Week 9 Introduction to Sociology SOCI 111
Week 9 Introduction to Sociology SOCI 111 SOCI 111
Ivy Tech Community College
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This 2 page Class Notes was uploaded by Samantha Fore on Monday December 28, 2015. The Class Notes belongs to SOCI 111 at Ivy Tech Community College taught by in Fall 2015. Since its upload, it has received 10 views. For similar materials see Introductory Sociology in Sociology at Ivy Tech Community College.
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Date Created: 12/28/15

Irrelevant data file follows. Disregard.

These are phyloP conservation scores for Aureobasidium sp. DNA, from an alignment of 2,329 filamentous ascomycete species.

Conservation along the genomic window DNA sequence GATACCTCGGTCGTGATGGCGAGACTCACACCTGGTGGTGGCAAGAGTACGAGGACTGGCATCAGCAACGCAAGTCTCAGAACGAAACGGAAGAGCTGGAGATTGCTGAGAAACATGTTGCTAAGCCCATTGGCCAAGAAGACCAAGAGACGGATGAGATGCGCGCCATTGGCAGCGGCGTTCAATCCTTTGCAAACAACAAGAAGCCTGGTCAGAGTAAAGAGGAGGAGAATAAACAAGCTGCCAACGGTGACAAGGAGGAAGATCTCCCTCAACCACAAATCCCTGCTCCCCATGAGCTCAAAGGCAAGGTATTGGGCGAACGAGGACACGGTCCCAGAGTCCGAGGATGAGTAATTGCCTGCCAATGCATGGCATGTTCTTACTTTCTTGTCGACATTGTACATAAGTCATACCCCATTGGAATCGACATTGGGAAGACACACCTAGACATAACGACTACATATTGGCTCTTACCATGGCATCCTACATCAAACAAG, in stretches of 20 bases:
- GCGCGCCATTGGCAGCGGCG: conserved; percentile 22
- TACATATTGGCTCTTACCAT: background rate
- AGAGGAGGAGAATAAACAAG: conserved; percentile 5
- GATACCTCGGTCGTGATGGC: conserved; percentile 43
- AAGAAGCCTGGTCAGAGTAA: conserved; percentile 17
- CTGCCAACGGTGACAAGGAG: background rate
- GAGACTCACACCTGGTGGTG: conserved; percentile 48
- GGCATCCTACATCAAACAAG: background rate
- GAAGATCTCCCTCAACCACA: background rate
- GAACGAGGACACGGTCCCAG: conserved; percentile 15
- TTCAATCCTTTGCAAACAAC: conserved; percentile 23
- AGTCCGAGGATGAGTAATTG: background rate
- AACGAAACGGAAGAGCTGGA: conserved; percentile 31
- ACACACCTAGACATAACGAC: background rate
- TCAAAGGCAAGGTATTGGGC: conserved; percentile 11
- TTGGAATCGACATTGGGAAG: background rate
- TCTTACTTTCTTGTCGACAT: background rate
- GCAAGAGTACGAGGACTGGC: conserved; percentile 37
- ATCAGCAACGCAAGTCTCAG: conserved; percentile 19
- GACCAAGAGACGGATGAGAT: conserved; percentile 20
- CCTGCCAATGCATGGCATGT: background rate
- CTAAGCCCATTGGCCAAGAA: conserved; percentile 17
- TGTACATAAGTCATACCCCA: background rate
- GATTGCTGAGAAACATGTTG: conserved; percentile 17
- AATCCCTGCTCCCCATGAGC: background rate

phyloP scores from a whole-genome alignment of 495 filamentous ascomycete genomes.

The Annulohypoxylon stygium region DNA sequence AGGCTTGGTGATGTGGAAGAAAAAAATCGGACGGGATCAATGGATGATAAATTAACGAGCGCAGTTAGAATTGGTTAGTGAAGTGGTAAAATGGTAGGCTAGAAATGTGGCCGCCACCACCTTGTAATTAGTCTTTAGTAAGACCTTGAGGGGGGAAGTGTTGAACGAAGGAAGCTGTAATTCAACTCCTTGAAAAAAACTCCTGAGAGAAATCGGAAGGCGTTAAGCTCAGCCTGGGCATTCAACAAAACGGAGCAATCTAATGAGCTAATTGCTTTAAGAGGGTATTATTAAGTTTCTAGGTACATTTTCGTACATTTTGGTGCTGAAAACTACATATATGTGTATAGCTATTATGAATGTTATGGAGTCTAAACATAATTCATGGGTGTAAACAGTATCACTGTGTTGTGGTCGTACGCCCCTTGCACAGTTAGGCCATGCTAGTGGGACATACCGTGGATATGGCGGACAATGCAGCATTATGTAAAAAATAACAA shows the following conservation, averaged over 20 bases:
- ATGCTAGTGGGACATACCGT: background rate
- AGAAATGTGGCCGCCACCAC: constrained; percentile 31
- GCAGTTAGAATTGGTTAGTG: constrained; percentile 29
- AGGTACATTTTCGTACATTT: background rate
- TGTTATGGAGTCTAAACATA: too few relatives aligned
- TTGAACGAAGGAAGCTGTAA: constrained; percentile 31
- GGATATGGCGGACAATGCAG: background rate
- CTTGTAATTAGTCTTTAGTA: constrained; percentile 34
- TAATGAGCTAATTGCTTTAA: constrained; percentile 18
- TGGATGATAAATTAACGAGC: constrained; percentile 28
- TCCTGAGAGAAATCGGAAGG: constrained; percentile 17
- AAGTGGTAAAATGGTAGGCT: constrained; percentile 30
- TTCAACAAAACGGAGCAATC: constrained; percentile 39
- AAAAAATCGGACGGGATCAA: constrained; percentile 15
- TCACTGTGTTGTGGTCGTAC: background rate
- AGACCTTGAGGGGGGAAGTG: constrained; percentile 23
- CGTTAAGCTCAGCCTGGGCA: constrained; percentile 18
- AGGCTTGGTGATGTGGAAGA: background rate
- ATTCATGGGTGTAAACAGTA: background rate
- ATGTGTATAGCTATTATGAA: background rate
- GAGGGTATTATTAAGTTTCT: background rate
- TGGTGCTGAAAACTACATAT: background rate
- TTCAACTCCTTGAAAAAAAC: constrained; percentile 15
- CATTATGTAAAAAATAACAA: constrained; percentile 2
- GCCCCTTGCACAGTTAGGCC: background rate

Chapter 9 Race and Ethnicity Race social construct that changes over time and across different contexts; defined as a group of people who share a set of characteristics and are said to share a common bloodline; doesn’t exist biologically; is imposed, hierarchical, exclusive, and unequal Racism belief that members of separate races possess different and unequal human traits th In 19 century there were a number of scientists researching and attempting to “explain” racial difference; efforts were mainly due to ethnocentrism Social Darwinism 19 century theory; notion that some groups or races evolved more than others and were better fit to survive and rule over other races Supporters of eugenics (science of genetic lines and the inheritable traits they pass on from generations) claimed that traits could be traced through bloodlines and bred into populations (for positive traits) or out of them (for negative traits). Racialization formation of a new racial identity in which new ideological boundaries of difference are drawn around a formerly unnoticed group of people Ethnicity voluntary, selfdefined, nonhierarchical, fluid, cultural, and not closely linked with power differences Symbolic ethnicity individualistic in nature and without real social cost for an individual Pluralism in the context of race and ethnicity, is the presences and engaged coexistence of many distinct groups in one society, with no one group being the majority Segregation legal or social act of separating people by their race; official policy in the U.S. up until the 1960s Four ways that groups respond to oppression are withdrawal, passing, acceptance, and resistance. Prejudice negative thoughts and feelings about an ethnic or racial group Discrimination harmful or negative acts against people deemed inferior on the basis of their racial category A wealth gap does exist between whites and minority groups in America that has historical roots and that cannot be overcome through income equality. Straightline assimilation model 1920; Robert Park; involed four stages (contact, competition, accommodation, and assimilation; in 1964, Milton Gordon offered up a variation on Park’s model, one that involved seven stages that immigrants could pass through or get stuck in Ethnic identification can persist even after a group has become fairly well assimilated Primordialism ethic ties that are fixed in a deeply felt connection to one’s homeland culture
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